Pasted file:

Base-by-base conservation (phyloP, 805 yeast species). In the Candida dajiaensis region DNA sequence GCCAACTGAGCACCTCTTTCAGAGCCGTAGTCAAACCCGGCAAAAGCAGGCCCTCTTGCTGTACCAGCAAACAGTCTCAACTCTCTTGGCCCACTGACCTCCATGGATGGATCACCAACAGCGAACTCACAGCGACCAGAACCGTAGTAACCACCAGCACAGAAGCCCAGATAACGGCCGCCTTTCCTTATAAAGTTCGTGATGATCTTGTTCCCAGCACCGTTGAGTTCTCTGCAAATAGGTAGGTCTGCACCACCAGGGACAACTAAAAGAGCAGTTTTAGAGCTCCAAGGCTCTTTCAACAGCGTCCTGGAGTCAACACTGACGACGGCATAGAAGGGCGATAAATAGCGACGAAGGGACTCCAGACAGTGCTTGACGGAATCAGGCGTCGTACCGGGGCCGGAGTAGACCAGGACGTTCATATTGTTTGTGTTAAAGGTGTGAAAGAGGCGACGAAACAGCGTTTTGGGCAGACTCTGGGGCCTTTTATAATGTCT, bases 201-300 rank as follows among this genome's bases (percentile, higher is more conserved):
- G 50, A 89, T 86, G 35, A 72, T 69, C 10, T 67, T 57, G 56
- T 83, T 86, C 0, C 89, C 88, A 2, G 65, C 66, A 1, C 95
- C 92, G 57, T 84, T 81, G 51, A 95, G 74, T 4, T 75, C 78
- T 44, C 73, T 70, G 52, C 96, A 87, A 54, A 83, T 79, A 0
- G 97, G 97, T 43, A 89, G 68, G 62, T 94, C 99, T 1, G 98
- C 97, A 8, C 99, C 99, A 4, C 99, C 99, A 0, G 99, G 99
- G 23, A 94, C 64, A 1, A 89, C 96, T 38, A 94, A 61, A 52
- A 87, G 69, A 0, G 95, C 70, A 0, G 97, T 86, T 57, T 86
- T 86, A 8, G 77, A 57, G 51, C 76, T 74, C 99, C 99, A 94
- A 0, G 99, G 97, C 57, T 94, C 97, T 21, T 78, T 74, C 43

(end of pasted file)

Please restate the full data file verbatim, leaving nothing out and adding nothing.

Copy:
Base-by-base conservation (phyloP, 805 yeast species). In the Candida dajiaensis region DNA sequence GCCAACTGAGCACCTCTTTCAGAGCCGTAGTCAAACCCGGCAAAAGCAGGCCCTCTTGCTGTACCAGCAAACAGTCTCAACTCTCTTGGCCCACTGACCTCCATGGATGGATCACCAACAGCGAACTCACAGCGACCAGAACCGTAGTAACCACCAGCACAGAAGCCCAGATAACGGCCGCCTTTCCTTATAAAGTTCGTGATGATCTTGTTCCCAGCACCGTTGAGTTCTCTGCAAATAGGTAGGTCTGCACCACCAGGGACAACTAAAAGAGCAGTTTTAGAGCTCCAAGGCTCTTTCAACAGCGTCCTGGAGTCAACACTGACGACGGCATAGAAGGGCGATAAATAGCGACGAAGGGACTCCAGACAGTGCTTGACGGAATCAGGCGTCGTACCGGGGCCGGAGTAGACCAGGACGTTCATATTGTTTGTGTTAAAGGTGTGAAAGAGGCGACGAAACAGCGTTTTGGGCAGACTCTGGGGCCTTTTATAATGTCT, bases 201-300 rank as follows among this genome's bases (percentile, higher is more conserved):
- G 50, A 89, T 86, G 35, A 72, T 69, C 10, T 67, T 57, G 56
- T 83, T 86, C 0, C 89, C 88, A 2, G 65, C 66, A 1, C 95
- C 92, G 57, T 84, T 81, G 51, A 95, G 74, T 4, T 75, C 78
- T 44, C 73, T 70, G 52, C 96, A 87, A 54, A 83, T 79, A 0
- G 97, G 97, T 43, A 89, G 68, G 62, T 94, C 99, T 1, G 98
- C 97, A 8, C 99, C 99, A 4, C 99, C 99, A 0, G 99, G 99
- G 23, A 94, C 64, A 1, A 89, C 96, T 38, A 94, A 61, A 52
- A 87, G 69, A 0, G 95, C 70, A 0, G 97, T 86, T 57, T 86
- T 86, A 8, G 77, A 57, G 51, C 76, T 74, C 99, C 99, A 94
- A 0, G 99, G 97, C 57, T 94, C 97, T 21, T 78, T 74, C 43